If you’re like me, you associate Susan Hill with Gothic spookiness (The Woman in Black) and/or murder (her series of Simon Serrailler mysteries.) Lanterns Across the Snow is neither one nor the other, though her usual predilections peek out in unexpected places.
This very short book (under 80 pages) is Fanny Hart’s reminiscence about a Christmas past — one that happened when she was nine years old and lived in the Wessex countryside, around the turn of the century. The memories take us from Christmas Eve, where her father is saying Evensong, to carolers awakening her from sleep, to presents on Christmas morning, to a few other surprises. The language is lush, detailed, and observant the way a child would be, of small emotional ups and downs: the glory of the snow and the intense cold, the quick smiles and frowns of parents, the bewilderment about God and his angels.
As I mentioned, Hill doesn’t let this quite fall into syrupy nostalgia. The brief prologue tells us that everyone in the narrative except Fanny is now dead, and she is the only one left to remember, which casts a slight shadow over the bright, happy proceedings. A death (though not a mysterious one) occurs on Christmas morning, and Fanny’s father, the vicar, is called away to attend to it. Poverty, death, birth, work, love, and glory are all glimpsed in this tiny work. It’s mostly the happy memories of a child — but there’s a touch of something else there.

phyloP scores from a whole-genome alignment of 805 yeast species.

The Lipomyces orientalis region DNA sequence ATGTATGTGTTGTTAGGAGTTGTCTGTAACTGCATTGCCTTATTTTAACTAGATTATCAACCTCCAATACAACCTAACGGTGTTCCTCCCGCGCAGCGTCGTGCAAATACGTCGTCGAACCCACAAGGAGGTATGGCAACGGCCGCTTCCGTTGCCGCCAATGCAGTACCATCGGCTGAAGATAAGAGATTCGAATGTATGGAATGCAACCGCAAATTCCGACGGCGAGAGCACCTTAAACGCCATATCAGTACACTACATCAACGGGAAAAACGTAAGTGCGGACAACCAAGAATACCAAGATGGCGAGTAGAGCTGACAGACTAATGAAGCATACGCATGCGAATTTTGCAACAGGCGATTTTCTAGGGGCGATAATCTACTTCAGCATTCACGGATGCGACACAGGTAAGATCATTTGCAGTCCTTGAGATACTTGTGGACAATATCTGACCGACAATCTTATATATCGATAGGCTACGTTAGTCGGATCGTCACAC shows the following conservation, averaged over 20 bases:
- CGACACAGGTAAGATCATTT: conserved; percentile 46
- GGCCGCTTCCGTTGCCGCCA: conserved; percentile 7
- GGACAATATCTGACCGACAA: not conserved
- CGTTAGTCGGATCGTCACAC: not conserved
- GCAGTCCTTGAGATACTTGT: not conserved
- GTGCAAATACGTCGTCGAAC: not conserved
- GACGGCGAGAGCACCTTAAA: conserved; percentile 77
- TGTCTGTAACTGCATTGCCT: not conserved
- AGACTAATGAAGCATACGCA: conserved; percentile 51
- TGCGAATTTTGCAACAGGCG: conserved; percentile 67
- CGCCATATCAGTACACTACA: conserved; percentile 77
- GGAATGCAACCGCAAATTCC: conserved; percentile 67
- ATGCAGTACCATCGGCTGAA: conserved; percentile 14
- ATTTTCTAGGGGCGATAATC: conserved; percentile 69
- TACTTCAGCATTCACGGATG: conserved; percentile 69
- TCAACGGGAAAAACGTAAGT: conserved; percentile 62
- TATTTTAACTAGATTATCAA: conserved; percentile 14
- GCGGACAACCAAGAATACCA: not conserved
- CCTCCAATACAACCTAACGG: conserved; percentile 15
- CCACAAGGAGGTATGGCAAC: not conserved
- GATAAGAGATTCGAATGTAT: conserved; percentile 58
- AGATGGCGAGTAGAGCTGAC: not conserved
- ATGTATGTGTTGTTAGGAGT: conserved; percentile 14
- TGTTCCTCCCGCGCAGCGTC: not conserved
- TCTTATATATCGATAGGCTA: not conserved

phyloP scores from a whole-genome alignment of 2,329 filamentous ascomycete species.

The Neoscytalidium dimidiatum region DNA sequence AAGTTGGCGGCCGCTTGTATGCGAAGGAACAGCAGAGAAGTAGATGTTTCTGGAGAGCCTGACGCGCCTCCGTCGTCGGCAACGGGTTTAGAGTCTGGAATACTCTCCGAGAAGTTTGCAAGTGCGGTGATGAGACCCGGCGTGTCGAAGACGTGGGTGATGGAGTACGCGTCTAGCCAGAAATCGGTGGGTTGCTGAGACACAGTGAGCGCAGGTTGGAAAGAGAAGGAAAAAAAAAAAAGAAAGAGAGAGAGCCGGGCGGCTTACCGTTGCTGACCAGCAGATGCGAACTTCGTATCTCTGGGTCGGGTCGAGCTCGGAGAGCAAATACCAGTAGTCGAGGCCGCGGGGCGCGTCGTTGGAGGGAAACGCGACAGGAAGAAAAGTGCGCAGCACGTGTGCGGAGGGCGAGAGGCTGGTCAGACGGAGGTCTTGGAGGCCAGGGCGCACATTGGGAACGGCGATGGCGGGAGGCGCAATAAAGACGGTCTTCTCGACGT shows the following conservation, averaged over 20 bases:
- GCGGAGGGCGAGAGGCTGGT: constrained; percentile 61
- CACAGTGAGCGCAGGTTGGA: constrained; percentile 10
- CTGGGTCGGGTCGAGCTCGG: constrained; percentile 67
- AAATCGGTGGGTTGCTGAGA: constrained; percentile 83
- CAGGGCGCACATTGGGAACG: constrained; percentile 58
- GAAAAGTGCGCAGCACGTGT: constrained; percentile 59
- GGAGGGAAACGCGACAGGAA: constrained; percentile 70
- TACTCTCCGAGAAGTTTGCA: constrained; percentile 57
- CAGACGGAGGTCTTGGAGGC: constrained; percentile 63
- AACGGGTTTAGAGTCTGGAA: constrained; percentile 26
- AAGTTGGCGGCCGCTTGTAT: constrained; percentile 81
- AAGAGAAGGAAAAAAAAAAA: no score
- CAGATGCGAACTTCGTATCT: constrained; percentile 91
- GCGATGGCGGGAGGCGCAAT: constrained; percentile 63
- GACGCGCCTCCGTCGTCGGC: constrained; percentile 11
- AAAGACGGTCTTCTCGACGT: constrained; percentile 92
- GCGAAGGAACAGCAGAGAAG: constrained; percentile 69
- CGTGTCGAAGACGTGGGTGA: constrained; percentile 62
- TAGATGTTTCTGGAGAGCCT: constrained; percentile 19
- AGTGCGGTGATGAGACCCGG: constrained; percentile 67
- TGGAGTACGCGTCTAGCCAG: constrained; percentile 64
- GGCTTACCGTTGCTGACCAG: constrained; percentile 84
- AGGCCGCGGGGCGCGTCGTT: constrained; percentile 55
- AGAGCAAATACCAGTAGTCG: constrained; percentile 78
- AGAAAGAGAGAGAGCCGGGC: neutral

I read this in an hour, for my book group (we didn’t want to assign too much over the holidays.) If you’re looking for something light and wintry to read, you might bookmark this one.